Why does Idle No More matter not only to Native Americans but also to non-Natives? Elyse Bruce gives a powerful answer.
This morning, I was shocked to see some of my Facebook friends posting racist comments about the Idle No More movement. Yes, shocked, as in “a severe offense to one’s sense of propriety or decency; an outrage.”
What in the world could anyone have said that would evoke such an emotion?
The comment was that “those Indians need to shut up.”
My friend Solomon Cyr, Executive Assistant to Chief and Council at George Gordon First Nation, was told the other night that First Nations peoples and their supporters should all be put in jail for protesting and being part of such things as the Highway #1 Peaceful Slow Down Barricade happening today in Regina, Saskatchewan. Oddly enough, the organizers involved the local RCMP as well as the Ministry of Highways to ensure that the demonstration is successful and within the confines of the law. That’s certainly law-abiding and not worthy of incarceration.
So many have the mistaken belief that the ONLY thing that matters with the Idle No More movement are First Nation rights, and that Indigenous peoples are just whining and carrying on for no good reason. The Idle No More movement is so much more than just First Nations rights, but it certainly begins with First Nation rights, and there are most certainly a number of good reasons as to why people around the world should involve themselves in this movement.
The Idle No More movement has two goals: Indigenous sovereignty (Nation to Nation relationship) and protection of the land and water (Social and Environmental Sustainability).
Canadians and First Nations people had no say in the changes the government made to the Canadian Environmental Assessment Act and scrapping the Navigable Waters Protection Act. The changes saw the elimination of the navigation protections for 90 cent of the waterways in Canada. As of December 5, 2012 only 62 creek and rivers, and 97 lakes are protected (plus 3 oceans) instead of the 2.5 million protected rivers and lakes (and 3 oceans) it had the day before on December 4, 2012.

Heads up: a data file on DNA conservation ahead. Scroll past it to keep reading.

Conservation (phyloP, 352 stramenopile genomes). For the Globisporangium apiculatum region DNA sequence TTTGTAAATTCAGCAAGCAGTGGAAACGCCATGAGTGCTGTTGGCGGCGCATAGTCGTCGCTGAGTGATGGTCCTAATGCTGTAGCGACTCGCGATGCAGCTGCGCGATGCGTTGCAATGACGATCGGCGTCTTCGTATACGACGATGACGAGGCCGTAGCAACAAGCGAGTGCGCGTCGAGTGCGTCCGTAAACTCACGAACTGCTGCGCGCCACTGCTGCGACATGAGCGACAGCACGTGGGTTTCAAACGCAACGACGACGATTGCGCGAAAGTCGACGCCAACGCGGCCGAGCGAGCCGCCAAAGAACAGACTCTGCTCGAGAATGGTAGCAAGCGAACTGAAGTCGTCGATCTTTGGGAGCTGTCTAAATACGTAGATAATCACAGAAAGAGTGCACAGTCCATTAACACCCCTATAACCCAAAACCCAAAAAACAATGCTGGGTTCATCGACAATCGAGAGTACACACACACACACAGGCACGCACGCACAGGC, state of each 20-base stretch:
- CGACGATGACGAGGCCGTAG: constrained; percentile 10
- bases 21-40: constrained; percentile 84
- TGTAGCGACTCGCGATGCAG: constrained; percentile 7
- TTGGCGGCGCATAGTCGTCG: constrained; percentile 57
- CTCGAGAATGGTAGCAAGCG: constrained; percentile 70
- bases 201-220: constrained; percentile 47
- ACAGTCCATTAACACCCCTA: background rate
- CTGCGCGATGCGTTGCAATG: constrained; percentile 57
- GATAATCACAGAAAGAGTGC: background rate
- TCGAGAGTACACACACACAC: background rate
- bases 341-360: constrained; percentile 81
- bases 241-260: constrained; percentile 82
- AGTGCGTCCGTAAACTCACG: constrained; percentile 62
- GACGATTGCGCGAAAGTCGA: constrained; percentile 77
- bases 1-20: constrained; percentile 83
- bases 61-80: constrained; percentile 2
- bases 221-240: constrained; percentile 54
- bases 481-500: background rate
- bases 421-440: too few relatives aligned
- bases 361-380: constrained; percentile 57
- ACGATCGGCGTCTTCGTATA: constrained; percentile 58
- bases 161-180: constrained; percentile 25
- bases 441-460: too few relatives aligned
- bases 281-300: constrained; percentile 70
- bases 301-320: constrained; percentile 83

Interestingly enough, media reports have identified 87 of the still-protected 97 lakes as being within, or next to, ridings won by Conservatives in 2011. One of those still-protected lakes is Lake Rosseau, where Hollywood celebrities such as Tom Hanks and Goldie Hawn, business moguls and NHL stars such as former Detroit Red Wing Steve Yzerman, have cottages. But as of today, I haven’t heard any of those people speak up in support of the Idle No More movement.
And to which media reports am I referring? For one, the Ottawa Citizen who published they had used ArcGIS mapping software to determine which federal electoral districts the shorelines of each lake named in the budget bill overlapped. The data was then combined with election results from 2011 to calculate breakdowns by MPs’ parties.
In other words, the Idle No More movement is important to so many more than just the Indigenous peoples of Canada.
Yes, my friends, the movement is also about the protections that have been removed on the environment. It’s about the relaxation of regulations that will now allow other countries to develop, purchase, and mine our resources, and to leave Canadian taxpayers with the cost of cleaning up after those countries when they pull up stakes and go back to their own countries.
A number of those mines are going to be run by companies from China operating under China’s pollution and environmental rules, not Canada’s pollution and environmental rules (which are far more strict).
The Idle No More movement is about everything that matters in this world and for that reason, it’s important to Canadians and people around the world to stand WITH the Idle No More movement and make their voices heard.
Special Note to Readers and Visitors: Be sure to read — and share on your social media — the next installment in this series of blog articles entitled, “Idle No More: I’ve Been Suspended.” Thanks for all your support and comments!
United Nations Declaration On The Rights Of Indigenous Peoples
Aboriginal Affairs and Northern Development Canada Fact Sheet
Canadian Environmental Assessment Act
Navigable Waters Protection Act